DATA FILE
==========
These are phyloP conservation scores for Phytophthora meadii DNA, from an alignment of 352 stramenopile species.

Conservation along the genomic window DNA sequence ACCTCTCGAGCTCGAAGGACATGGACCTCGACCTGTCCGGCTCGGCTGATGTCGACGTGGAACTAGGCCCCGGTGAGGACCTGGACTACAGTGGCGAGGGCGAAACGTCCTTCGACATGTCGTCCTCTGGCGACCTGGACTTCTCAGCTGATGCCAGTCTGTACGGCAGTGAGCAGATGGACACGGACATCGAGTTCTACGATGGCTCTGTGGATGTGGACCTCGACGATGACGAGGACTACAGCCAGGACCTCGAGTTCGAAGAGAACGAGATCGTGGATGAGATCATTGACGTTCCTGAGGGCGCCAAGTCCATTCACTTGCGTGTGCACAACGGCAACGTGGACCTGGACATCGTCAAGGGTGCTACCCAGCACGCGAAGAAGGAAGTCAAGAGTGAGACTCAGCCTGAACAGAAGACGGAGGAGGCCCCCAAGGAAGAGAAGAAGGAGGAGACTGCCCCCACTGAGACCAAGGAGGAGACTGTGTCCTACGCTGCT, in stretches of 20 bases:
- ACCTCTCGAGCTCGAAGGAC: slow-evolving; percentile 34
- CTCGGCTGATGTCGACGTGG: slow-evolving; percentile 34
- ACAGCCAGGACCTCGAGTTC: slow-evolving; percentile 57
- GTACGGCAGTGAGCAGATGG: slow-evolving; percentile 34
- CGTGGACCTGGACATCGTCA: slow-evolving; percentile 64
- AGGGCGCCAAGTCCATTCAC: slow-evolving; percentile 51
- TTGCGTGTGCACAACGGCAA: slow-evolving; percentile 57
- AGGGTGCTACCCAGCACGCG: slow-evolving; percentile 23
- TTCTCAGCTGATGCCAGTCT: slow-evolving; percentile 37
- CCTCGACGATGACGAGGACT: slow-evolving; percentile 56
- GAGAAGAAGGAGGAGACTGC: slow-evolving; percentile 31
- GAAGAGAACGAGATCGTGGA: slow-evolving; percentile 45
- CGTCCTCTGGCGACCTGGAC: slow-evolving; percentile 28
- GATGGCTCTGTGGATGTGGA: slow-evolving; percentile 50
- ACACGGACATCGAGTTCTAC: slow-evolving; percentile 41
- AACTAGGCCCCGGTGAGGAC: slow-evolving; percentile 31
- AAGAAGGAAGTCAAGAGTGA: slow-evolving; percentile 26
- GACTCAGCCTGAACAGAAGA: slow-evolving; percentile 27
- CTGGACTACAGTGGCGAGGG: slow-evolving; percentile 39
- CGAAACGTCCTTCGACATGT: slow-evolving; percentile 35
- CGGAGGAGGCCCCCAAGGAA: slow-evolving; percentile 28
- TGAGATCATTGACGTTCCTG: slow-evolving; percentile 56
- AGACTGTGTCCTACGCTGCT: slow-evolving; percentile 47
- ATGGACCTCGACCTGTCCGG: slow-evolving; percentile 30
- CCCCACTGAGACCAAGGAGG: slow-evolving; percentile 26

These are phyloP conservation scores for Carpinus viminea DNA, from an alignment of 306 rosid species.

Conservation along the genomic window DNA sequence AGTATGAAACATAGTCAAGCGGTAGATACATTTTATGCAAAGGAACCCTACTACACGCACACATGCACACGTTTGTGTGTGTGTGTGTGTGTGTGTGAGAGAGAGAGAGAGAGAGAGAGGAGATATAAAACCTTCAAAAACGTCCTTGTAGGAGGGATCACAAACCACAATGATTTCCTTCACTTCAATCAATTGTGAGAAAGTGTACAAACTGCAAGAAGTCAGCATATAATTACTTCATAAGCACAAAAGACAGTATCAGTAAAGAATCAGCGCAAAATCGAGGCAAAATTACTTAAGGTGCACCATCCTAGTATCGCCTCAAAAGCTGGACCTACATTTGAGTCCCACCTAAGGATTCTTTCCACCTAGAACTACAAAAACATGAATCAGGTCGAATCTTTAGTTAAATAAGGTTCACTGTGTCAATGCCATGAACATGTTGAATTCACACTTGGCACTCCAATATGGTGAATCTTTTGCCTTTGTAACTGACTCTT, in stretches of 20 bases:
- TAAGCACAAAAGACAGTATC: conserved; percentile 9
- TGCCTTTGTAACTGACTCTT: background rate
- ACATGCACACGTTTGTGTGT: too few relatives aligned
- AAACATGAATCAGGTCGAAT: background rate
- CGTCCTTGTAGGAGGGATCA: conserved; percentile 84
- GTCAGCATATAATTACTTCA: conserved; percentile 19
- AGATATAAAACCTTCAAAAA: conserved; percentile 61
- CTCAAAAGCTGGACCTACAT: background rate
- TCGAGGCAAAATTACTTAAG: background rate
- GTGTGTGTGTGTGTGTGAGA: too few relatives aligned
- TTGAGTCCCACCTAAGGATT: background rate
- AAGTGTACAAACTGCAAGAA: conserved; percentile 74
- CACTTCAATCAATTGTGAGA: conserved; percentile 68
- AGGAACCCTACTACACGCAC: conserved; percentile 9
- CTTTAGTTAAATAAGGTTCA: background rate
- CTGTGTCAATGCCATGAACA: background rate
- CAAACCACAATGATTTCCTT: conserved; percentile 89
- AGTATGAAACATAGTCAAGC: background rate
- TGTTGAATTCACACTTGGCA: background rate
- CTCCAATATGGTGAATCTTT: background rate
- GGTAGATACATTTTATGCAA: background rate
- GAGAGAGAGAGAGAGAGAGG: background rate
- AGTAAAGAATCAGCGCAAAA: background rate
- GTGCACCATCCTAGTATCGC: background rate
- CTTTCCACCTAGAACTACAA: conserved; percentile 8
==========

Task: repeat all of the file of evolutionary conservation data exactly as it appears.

These are phyloP conservation scores for Phytophthora meadii DNA, from an alignment of 352 stramenopile species.

Conservation along the genomic window DNA sequence ACCTCTCGAGCTCGAAGGACATGGACCTCGACCTGTCCGGCTCGGCTGATGTCGACGTGGAACTAGGCCCCGGTGAGGACCTGGACTACAGTGGCGAGGGCGAAACGTCCTTCGACATGTCGTCCTCTGGCGACCTGGACTTCTCAGCTGATGCCAGTCTGTACGGCAGTGAGCAGATGGACACGGACATCGAGTTCTACGATGGCTCTGTGGATGTGGACCTCGACGATGACGAGGACTACAGCCAGGACCTCGAGTTCGAAGAGAACGAGATCGTGGATGAGATCATTGACGTTCCTGAGGGCGCCAAGTCCATTCACTTGCGTGTGCACAACGGCAACGTGGACCTGGACATCGTCAAGGGTGCTACCCAGCACGCGAAGAAGGAAGTCAAGAGTGAGACTCAGCCTGAACAGAAGACGGAGGAGGCCCCCAAGGAAGAGAAGAAGGAGGAGACTGCCCCCACTGAGACCAAGGAGGAGACTGTGTCCTACGCTGCT, in stretches of 20 bases:
- ACCTCTCGAGCTCGAAGGAC: slow-evolving; percentile 34
- CTCGGCTGATGTCGACGTGG: slow-evolving; percentile 34
- ACAGCCAGGACCTCGAGTTC: slow-evolving; percentile 57
- GTACGGCAGTGAGCAGATGG: slow-evolving; percentile 34
- CGTGGACCTGGACATCGTCA: slow-evolving; percentile 64
- AGGGCGCCAAGTCCATTCAC: slow-evolving; percentile 51
- TTGCGTGTGCACAACGGCAA: slow-evolving; percentile 57
- AGGGTGCTACCCAGCACGCG: slow-evolving; percentile 23
- TTCTCAGCTGATGCCAGTCT: slow-evolving; percentile 37
- CCTCGACGATGACGAGGACT: slow-evolving; percentile 56
- GAGAAGAAGGAGGAGACTGC: slow-evolving; percentile 31
- GAAGAGAACGAGATCGTGGA: slow-evolving; percentile 45
- CGTCCTCTGGCGACCTGGAC: slow-evolving; percentile 28
- GATGGCTCTGTGGATGTGGA: slow-evolving; percentile 50
- ACACGGACATCGAGTTCTAC: slow-evolving; percentile 41
- AACTAGGCCCCGGTGAGGAC: slow-evolving; percentile 31
- AAGAAGGAAGTCAAGAGTGA: slow-evolving; percentile 26
- GACTCAGCCTGAACAGAAGA: slow-evolving; percentile 27
- CTGGACTACAGTGGCGAGGG: slow-evolving; percentile 39
- CGAAACGTCCTTCGACATGT: slow-evolving; percentile 35
- CGGAGGAGGCCCCCAAGGAA: slow-evolving; percentile 28
- TGAGATCATTGACGTTCCTG: slow-evolving; percentile 56
- AGACTGTGTCCTACGCTGCT: slow-evolving; percentile 47
- ATGGACCTCGACCTGTCCGG: slow-evolving; percentile 30
- CCCCACTGAGACCAAGGAGG: slow-evolving; percentile 26

These are phyloP conservation scores for Carpinus viminea DNA, from an alignment of 306 rosid species.

Conservation along the genomic window DNA sequence AGTATGAAACATAGTCAAGCGGTAGATACATTTTATGCAAAGGAACCCTACTACACGCACACATGCACACGTTTGTGTGTGTGTGTGTGTGTGTGTGAGAGAGAGAGAGAGAGAGAGAGGAGATATAAAACCTTCAAAAACGTCCTTGTAGGAGGGATCACAAACCACAATGATTTCCTTCACTTCAATCAATTGTGAGAAAGTGTACAAACTGCAAGAAGTCAGCATATAATTACTTCATAAGCACAAAAGACAGTATCAGTAAAGAATCAGCGCAAAATCGAGGCAAAATTACTTAAGGTGCACCATCCTAGTATCGCCTCAAAAGCTGGACCTACATTTGAGTCCCACCTAAGGATTCTTTCCACCTAGAACTACAAAAACATGAATCAGGTCGAATCTTTAGTTAAATAAGGTTCACTGTGTCAATGCCATGAACATGTTGAATTCACACTTGGCACTCCAATATGGTGAATCTTTTGCCTTTGTAACTGACTCTT, in stretches of 20 bases:
- TAAGCACAAAAGACAGTATC: conserved; percentile 9
- TGCCTTTGTAACTGACTCTT: background rate
- ACATGCACACGTTTGTGTGT: too few relatives aligned
- AAACATGAATCAGGTCGAAT: background rate
- CGTCCTTGTAGGAGGGATCA: conserved; percentile 84
- GTCAGCATATAATTACTTCA: conserved; percentile 19
- AGATATAAAACCTTCAAAAA: conserved; percentile 61
- CTCAAAAGCTGGACCTACAT: background rate
- TCGAGGCAAAATTACTTAAG: background rate
- GTGTGTGTGTGTGTGTGAGA: too few relatives aligned
- TTGAGTCCCACCTAAGGATT: background rate
- AAGTGTACAAACTGCAAGAA: conserved; percentile 74
- CACTTCAATCAATTGTGAGA: conserved; percentile 68
- AGGAACCCTACTACACGCAC: conserved; percentile 9
- CTTTAGTTAAATAAGGTTCA: background rate
- CTGTGTCAATGCCATGAACA: background rate
- CAAACCACAATGATTTCCTT: conserved; percentile 89
- AGTATGAAACATAGTCAAGC: background rate
- TGTTGAATTCACACTTGGCA: background rate
- CTCCAATATGGTGAATCTTT: background rate
- GGTAGATACATTTTATGCAA: background rate
- GAGAGAGAGAGAGAGAGAGG: background rate
- AGTAAAGAATCAGCGCAAAA: background rate
- GTGCACCATCCTAGTATCGC: background rate
- CTTTCCACCTAGAACTACAA: conserved; percentile 8